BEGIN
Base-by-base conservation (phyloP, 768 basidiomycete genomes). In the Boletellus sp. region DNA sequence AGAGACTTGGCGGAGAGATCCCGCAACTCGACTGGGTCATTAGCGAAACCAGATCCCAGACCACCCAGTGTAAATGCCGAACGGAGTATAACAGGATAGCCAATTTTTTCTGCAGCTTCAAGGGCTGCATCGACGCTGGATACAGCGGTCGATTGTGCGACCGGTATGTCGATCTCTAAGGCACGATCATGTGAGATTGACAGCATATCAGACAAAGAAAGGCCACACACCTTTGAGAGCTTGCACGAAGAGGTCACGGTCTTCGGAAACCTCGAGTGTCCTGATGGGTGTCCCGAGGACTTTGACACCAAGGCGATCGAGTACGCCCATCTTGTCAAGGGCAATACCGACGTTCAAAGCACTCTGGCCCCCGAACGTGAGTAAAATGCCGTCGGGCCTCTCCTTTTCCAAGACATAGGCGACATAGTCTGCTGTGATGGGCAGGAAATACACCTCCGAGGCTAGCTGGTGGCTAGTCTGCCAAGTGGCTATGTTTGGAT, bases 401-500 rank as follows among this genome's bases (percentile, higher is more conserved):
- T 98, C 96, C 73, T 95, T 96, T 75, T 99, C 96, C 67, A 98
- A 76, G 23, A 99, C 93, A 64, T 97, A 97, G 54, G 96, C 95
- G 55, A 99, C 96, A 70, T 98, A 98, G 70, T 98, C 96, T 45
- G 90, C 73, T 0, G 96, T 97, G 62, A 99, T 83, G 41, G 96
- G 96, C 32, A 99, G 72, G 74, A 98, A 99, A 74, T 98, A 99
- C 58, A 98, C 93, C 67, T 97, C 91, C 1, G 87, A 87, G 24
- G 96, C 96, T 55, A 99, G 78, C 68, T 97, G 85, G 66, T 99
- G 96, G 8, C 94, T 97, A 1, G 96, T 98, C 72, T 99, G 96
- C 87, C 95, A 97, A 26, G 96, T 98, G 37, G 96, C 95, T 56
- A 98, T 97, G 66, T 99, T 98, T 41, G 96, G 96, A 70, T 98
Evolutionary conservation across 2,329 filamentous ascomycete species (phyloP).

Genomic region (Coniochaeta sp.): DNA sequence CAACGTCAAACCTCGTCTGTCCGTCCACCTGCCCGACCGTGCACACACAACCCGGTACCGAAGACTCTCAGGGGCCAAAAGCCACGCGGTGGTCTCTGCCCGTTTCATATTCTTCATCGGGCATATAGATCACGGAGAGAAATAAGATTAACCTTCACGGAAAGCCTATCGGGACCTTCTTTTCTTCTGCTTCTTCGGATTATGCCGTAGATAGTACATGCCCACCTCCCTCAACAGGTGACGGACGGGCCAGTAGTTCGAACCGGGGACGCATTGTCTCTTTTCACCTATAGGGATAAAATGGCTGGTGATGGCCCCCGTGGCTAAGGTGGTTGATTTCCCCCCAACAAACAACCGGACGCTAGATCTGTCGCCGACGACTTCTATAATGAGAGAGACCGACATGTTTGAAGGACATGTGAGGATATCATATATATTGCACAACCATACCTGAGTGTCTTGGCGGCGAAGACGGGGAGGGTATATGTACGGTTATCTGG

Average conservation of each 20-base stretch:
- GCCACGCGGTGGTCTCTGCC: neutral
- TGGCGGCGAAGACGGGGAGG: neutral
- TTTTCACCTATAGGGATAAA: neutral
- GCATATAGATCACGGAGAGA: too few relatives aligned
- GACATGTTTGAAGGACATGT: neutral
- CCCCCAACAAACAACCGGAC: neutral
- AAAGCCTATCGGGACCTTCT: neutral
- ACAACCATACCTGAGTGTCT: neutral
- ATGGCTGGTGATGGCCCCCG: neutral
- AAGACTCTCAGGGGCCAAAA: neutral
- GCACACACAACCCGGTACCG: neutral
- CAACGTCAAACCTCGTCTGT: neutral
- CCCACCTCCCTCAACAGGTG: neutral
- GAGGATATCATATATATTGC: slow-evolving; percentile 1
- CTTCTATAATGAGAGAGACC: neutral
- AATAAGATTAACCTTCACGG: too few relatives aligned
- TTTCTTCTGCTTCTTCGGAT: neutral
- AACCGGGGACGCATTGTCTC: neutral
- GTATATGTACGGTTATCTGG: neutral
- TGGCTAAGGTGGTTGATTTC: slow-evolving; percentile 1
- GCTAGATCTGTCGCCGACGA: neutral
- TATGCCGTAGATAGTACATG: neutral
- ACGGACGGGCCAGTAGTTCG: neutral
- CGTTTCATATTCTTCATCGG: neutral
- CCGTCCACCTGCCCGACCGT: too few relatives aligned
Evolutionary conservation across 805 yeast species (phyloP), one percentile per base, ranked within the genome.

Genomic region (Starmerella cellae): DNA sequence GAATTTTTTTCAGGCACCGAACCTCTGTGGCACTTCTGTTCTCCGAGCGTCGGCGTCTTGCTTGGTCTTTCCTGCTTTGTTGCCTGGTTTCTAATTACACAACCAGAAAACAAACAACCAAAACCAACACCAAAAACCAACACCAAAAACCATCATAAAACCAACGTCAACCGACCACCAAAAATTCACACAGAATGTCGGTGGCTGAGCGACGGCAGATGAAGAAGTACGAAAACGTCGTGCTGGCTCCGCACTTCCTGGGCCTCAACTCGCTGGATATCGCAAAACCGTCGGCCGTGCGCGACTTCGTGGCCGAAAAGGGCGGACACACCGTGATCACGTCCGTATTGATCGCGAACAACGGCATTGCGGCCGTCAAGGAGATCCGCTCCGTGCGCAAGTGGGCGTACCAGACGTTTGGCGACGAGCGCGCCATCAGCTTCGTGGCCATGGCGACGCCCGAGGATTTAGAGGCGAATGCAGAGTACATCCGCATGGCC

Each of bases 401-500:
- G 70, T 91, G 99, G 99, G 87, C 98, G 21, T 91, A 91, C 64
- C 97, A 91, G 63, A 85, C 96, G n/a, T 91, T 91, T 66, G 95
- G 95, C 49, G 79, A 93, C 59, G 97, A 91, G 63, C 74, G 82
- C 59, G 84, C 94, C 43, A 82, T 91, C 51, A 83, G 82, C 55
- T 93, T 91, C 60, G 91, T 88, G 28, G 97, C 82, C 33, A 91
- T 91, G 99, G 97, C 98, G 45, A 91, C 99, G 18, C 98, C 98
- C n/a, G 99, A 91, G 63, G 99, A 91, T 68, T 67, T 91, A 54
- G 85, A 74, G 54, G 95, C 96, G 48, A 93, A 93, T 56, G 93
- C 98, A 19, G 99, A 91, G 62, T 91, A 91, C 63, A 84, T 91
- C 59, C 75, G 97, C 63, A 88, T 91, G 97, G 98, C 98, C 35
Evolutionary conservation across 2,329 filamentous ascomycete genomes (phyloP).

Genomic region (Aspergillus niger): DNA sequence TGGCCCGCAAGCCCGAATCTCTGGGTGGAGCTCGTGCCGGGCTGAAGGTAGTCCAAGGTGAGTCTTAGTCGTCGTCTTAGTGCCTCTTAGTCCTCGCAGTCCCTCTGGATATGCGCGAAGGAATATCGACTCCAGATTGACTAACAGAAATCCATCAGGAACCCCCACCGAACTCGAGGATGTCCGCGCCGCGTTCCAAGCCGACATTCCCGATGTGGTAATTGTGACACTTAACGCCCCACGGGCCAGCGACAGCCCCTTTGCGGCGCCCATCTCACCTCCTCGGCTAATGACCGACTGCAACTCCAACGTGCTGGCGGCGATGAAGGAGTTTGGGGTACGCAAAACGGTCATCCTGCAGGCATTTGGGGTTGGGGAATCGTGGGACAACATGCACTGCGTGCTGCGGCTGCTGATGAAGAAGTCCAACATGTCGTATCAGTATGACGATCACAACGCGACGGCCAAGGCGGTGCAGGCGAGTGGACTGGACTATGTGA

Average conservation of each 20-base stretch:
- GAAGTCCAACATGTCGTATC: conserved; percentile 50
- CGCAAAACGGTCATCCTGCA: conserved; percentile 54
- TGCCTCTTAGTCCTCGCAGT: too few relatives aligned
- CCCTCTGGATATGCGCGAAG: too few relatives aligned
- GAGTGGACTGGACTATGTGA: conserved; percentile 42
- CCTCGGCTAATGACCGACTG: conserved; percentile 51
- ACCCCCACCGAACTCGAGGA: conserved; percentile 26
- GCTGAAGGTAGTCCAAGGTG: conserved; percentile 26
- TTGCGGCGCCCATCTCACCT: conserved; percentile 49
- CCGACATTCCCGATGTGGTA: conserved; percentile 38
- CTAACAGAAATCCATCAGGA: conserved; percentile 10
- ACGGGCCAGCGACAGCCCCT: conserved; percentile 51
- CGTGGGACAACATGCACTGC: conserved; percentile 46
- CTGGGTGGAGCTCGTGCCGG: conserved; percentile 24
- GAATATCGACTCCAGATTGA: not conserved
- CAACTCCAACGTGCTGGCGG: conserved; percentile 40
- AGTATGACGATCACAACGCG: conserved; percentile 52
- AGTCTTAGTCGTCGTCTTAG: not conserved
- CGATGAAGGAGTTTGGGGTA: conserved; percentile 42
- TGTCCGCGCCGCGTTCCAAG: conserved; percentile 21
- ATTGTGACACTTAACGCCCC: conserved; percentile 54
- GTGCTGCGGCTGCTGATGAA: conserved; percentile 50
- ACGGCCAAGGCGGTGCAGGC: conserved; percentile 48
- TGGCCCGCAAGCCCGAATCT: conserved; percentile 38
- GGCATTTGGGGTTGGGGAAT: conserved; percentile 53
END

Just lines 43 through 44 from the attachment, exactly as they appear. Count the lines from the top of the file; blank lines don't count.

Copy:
- G 70, T 91, G 99, G 99, G 87, C 98, G 21, T 91, A 91, C 64
- C 97, A 91, G 63, A 85, C 96, G n/a, T 91, T 91, T 66, G 95